Energy Blowout

May 9, 2010:

The BP oil rig Deepwater Horizon in the Gulf of Mexico is bringing home to Americans the risks of exploiting energy sources in difficult environments. This requires technical expertise and expenditure of energy to obtain energy. Techniques and technology employed on the Deepwater Horizon were state of the art. The cause of the fire, which killed 11 workers, is still in the speculative stage. Why the shut off valve below the rig failed to work automatically is not known. Multiple alarms and shut off systems on the rig itself were never activated. A system to activate shut off remote from the rig was never installed; they are required almost everywhere except off U.S. shores.

Oil is still flowing on May 9. Satellite images suggest that the discharge each day is higher than 5000 barrels a day in press reports. At 20000 barrels a day, in about 10 days this blowout would equal the total discharge from the Exxon Valdez, portending the most damaging oil spill ever. (NOAA estimate — needs confirmation.) Re-jiggering the 100 ton cap may staunch the flow soon, but it’s no sure bet. Never been done at this depth before. The water is a mile deep; the well goes down three miles. Re-drilling to shut off flow pressure 18000 feet down is possible, but positioning a another rig and actually doing this will take months. Naturally, this is causing a re-think of plans for future off-shore drilling.

On a broader front, a recent article on Global Post points up the enormity of our 21st century energy challenge, and why Compression thinking is vital. Only about 2% of global oil reserves are on U.S. soil. The Canadian tar sands ballyhoo 1.7 billion barrels of reserves, more than all other proven reserves in the world. The hitch is that they are hard to recover. Just developing the “easy stuff” will yield about 5 million barrels a day by 2020, or about a fourth of present U.S. oil consumption.

However, U.S. will not get all of it. Canada will take some, of course, but the world-wide race to snap up petroleum sources has been going on for years, and it’s getting intense. In January, the Canadian government approved sale of 60% of Athabaska Oil Sands Corporation to PetroChina.  Athabaska Oil Sands is only one of many companies operating in the sands, so the Chinese diversion will not take it all. However, Chinese petroleum consumption is about a third that of the U.S., and growing rapidly. The stage for clash is set.

All this presumes that we must keep burning this huge volume of petroleum. Curtailing fuel use among consumers whose lifestyles have come to be based on it is like taking candy from spoiled brats — and not just American ones. Expect tantrums.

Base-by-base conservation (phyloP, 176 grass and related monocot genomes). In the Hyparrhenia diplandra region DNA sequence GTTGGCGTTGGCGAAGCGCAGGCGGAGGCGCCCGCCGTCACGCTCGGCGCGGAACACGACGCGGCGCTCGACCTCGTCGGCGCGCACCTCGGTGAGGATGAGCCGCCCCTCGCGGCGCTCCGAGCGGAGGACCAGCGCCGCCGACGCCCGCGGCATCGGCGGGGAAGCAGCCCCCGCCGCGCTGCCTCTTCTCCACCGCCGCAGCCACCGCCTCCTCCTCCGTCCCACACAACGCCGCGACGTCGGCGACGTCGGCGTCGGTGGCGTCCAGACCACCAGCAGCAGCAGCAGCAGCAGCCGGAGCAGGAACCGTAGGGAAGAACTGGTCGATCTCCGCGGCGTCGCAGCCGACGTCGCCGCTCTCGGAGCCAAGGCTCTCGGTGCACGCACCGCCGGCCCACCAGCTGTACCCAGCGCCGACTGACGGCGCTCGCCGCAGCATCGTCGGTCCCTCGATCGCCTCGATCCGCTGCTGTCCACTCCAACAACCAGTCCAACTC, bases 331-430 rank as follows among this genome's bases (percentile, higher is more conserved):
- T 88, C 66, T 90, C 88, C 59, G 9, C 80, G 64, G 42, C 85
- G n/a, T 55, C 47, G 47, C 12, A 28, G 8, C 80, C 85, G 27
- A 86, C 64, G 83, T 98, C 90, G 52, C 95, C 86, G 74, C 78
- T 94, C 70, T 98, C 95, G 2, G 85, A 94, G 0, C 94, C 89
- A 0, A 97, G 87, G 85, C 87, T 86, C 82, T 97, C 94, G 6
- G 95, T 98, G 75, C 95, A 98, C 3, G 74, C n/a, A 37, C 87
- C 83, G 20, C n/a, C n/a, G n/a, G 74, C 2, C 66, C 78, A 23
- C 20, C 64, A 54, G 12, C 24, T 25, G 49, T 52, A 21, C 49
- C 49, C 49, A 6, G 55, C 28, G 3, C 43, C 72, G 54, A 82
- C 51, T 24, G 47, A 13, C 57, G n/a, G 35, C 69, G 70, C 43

Start digging into this on your own. Any big numbers are impressive, so look at the proportions between them. A place to start is the Energy Information Administration.  A little digging shows what’s likely from alternative fuels, etc. Watch out for energy yield quotes in recovery and refining operations. They usually cover only a portion of the total process.

Total global petroleum consumption has been hanging in at around 86 million barrels a day. Run that out against the 1.3 billion barrels of global reserves and we’d be “out” by 2051. Of course, this linear projection won’t work out, and oil investors’ puffery blows a few million barrels into a big deal. Compared with the average person’s wealth, it is. Compared with total consumption, million dollar deals are piddling.

But back to the Global Post. Electricity is basic to improving quality of life for everyone. The article cites three sources projecting growth of electricity to 1-2 billion under-served people within the next two decades. At least a billion now have no electricity at all; others have access to very little; and population is expected to grow. With business-as-usual scenarios, energy demand will very little in old industrial economies, but explode from an electrification surge in regions now blacked out. For example, China is building generating capacity rapidly, locking in sources of fuel energy anywhere they can be found. How long can this continue? Then what?

The Chinese are gambling on sustaining rapid physical growth to keep Chinese social unrest in check. Energy shortages in the old industrial economies are apt to cause social unrest too. For all of us, new thinking has to emerge sooner rather than later.

Compression Thinking begins to reframe the problem. How we frame problems now glared out in many of the first news reports on Deepwater Horizon. How much would it cost? Who would pay? Which companies were involved? Were their stock prices dropping? Those who expected to be monetarily affected were contacting law firms to sue everyone involved. Maybe it will slowly sink in that, regardless of what is spent, no amount of money can fix this. Nature has to fix it on its own, in its own time. All we can do is help nature a little bit.

Could your business serve customers at least as well using less than half of present energy? If so, how?

Doc Hall

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